BREAD Studio

Worst. Cruise. Ever.

When people die, they're not truly gone – they just move into a different form of real estate. And lately, it's been getting crowded down there.

Finding enough room to storehouse the dead is becoming more and more of an urban problem, as cities grow in population and developers snatch up all the prime land. Some states in America, like Connecticut, have tried to mitigate this morbid overcrowding by burying people two-deep or beneath unused roads.

In Hong Kong, designers at BREAD Studio have taken a different, more nautical approach to the post-mortem pickle. They've drafted an ambitious plan for a cemetery that floats on the South China Sea like a cruise liner, a literal "ship of lost souls." A stone columbarium lining the upper deck of the Floating Eternity could hold up to 370,000 funereal urns, and the power of the tides would move it slowly around on a rail track so the dead get an eternally shifting view of the gorgeous ocean scenery.

While this concept might seem bizarre at first, it starts to make sense when you consider the history of Hong Kong's graveyards. In the 1940s, the dead were stored in "normal" cemeteries near villages, often in altitudinous regions to maximize feng shui. These country sites were idyllic but often hard for folks to travel to, so in the '60s the trend became hillside crypts stacked up like stairways. These structures unfortunately happened to resemble ugly concrete retaining walls, and with room inside them rapidly running out, folks in the '80s switched to putting human remains in multistoried buildings right next to residential areas. The problem here is noise and ash from funeral ceremonies leaking out, which BREAD Studio says "causes health problems to the neighbourhood."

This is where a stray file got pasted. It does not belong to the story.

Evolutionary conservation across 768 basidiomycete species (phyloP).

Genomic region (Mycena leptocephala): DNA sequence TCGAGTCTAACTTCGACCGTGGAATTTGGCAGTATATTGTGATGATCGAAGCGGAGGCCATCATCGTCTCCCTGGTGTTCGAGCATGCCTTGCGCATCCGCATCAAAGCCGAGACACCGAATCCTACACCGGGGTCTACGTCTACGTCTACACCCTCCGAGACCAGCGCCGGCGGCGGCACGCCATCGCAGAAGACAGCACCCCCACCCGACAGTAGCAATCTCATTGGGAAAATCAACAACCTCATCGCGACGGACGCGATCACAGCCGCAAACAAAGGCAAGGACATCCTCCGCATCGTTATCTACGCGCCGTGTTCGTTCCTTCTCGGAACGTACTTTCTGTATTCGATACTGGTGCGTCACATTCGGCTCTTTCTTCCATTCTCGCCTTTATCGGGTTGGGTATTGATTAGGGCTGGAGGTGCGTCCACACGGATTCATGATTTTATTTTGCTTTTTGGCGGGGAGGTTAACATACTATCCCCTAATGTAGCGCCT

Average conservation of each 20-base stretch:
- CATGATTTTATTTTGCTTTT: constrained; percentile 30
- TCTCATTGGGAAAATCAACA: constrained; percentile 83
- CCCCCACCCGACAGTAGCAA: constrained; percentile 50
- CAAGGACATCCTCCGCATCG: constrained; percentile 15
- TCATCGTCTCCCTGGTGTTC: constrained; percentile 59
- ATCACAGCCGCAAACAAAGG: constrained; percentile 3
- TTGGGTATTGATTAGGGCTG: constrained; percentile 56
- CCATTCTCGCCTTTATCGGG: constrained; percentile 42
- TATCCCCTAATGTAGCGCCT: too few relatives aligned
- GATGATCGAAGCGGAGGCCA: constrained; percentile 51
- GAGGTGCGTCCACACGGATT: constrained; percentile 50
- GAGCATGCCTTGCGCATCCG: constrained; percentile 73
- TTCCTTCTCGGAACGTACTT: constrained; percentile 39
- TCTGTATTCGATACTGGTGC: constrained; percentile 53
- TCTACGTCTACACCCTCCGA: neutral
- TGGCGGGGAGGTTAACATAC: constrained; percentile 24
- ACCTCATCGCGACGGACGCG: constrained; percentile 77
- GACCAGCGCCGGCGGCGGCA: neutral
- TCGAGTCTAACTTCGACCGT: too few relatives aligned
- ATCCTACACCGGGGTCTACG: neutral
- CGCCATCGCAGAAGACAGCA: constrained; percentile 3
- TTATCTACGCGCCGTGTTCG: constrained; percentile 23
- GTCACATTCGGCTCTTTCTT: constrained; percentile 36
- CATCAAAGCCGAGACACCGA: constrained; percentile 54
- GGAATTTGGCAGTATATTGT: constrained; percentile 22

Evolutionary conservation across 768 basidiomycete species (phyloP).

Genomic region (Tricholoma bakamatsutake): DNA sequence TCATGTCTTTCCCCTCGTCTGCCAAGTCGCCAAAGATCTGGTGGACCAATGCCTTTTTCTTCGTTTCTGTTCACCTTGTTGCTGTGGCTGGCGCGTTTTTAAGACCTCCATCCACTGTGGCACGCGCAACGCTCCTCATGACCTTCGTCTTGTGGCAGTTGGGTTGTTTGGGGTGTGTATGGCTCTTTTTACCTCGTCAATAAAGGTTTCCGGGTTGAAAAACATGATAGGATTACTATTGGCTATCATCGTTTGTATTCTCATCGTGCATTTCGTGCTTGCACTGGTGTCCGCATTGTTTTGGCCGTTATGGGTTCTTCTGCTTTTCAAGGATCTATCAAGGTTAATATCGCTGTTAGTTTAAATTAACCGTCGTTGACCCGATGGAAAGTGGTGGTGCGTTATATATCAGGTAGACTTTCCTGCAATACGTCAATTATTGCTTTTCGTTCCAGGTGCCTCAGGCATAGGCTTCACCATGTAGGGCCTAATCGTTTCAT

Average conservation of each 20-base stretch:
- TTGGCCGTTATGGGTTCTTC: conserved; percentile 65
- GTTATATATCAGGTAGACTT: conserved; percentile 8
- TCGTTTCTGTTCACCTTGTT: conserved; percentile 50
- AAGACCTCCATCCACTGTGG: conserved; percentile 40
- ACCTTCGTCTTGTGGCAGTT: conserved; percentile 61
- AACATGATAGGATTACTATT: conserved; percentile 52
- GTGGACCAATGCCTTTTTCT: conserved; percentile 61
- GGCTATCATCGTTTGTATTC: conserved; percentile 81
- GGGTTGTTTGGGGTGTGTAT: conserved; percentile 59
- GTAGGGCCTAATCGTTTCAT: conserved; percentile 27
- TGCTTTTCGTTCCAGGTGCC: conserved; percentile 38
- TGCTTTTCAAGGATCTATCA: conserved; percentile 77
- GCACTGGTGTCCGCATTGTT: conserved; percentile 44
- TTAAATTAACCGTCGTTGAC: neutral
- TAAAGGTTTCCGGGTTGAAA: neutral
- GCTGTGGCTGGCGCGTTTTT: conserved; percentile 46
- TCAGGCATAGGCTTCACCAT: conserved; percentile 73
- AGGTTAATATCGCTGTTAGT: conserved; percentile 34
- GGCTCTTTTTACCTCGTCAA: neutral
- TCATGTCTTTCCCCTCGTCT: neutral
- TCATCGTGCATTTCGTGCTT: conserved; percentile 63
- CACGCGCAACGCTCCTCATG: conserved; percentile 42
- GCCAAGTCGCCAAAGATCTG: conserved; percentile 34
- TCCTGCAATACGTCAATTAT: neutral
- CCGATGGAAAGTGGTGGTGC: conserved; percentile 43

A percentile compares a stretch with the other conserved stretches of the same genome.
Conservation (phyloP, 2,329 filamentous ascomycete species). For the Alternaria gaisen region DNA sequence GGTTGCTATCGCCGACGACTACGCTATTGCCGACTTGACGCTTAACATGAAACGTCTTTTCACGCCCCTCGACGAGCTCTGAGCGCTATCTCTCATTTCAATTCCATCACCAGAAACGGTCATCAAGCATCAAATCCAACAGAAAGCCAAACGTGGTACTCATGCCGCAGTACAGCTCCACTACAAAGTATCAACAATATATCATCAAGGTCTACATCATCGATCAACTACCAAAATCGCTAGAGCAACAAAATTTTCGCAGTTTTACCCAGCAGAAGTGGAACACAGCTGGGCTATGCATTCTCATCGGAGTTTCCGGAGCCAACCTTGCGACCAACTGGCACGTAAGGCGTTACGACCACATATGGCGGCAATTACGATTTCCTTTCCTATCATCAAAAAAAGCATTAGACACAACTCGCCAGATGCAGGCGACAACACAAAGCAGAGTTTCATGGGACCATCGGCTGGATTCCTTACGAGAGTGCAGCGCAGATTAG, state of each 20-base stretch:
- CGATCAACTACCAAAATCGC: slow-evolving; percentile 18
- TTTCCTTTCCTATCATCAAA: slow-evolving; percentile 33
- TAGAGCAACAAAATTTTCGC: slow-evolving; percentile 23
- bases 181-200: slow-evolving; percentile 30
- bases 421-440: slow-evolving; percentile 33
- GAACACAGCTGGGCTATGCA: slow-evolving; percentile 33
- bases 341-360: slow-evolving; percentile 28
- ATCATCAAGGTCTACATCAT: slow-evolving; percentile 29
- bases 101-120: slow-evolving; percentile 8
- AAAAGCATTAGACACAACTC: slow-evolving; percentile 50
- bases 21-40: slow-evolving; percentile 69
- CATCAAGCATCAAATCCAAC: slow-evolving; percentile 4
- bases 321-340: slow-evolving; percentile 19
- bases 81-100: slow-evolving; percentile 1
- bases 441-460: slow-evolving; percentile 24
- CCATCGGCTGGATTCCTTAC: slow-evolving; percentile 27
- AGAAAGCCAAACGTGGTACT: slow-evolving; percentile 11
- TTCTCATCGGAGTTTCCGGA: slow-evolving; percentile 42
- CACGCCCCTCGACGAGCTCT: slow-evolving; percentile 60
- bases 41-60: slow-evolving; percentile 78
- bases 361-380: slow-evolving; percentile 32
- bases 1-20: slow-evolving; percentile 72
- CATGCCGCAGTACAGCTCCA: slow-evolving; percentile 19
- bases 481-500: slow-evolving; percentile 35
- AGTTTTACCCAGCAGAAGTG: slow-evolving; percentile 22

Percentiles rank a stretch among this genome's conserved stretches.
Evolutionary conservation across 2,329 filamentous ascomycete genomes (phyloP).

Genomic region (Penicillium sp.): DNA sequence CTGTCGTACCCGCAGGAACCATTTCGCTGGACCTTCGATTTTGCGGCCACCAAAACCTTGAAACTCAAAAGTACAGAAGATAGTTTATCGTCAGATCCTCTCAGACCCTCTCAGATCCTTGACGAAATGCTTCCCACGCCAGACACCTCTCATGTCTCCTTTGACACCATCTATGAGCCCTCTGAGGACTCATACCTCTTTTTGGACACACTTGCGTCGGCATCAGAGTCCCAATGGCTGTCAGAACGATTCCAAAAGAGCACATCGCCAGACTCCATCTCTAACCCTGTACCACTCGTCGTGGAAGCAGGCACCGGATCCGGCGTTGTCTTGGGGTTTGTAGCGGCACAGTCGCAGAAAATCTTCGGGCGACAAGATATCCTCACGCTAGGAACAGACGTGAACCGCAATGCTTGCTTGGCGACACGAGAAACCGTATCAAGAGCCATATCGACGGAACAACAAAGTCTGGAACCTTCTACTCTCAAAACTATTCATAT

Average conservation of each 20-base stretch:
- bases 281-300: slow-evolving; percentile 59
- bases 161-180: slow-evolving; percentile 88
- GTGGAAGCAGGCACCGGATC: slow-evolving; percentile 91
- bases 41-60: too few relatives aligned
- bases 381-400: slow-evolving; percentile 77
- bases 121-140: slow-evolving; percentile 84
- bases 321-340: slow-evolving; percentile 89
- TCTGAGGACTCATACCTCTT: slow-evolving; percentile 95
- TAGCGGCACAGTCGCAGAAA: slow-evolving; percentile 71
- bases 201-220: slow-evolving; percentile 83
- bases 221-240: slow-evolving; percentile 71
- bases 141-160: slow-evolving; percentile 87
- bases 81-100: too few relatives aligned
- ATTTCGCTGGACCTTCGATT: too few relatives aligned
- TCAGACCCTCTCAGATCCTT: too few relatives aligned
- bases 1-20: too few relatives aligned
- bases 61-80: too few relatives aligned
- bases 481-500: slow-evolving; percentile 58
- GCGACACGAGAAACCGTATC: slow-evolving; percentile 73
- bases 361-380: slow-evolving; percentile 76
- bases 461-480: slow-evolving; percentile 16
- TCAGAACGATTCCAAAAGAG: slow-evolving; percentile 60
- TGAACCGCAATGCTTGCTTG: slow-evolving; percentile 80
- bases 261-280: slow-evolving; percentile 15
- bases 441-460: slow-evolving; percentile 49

So a cruise liner for cremains doesn't sound so ridiculous. And consider the amenities on this five-star Golgotha: A food court, with Buddhist and vegetarian options! A bamboo garden for families to enjoy that food! A ferry service to the vessel for families who want to visit it on the open ocean, and a cruise schedule that takes it to major ports of call during important ancestor days like the Chung Yeung Festival!

The brains at BREAD make their case by highlighting the maritime mortuary's "Location, location and location":

Just like all other properties, location and orientation are always the keys to determine popularity and price. But what if it is a mobile one on the surface of the sea? It then solves many problems in site selection. Hong Kong is a city with some of the longest coastal lines among the surrounding region. Living on a boat is part of our history. Sea habitation utilizes Hong Kong’s geographical constraints. It is also far more sustainable than reclamation.... Floating cemetery fits perfectly to the best spot in HK marina territory. It offers serenity and breath-taking scenery which inland could compete with.

Put a shuffleboard on deck, and the good ship Floating Eternity would seem to have it all. Here are a few concept sketches from BREAD (is that raven a tribute to Poe?):

All images courtesy of BREAD Studio.

About the Author

John Metcalfe
John Metcalfe

John Metcalfe is CityLab’s Bay Area bureau chief, based in Oakland. His coverage focuses on climate change and the science of cities.

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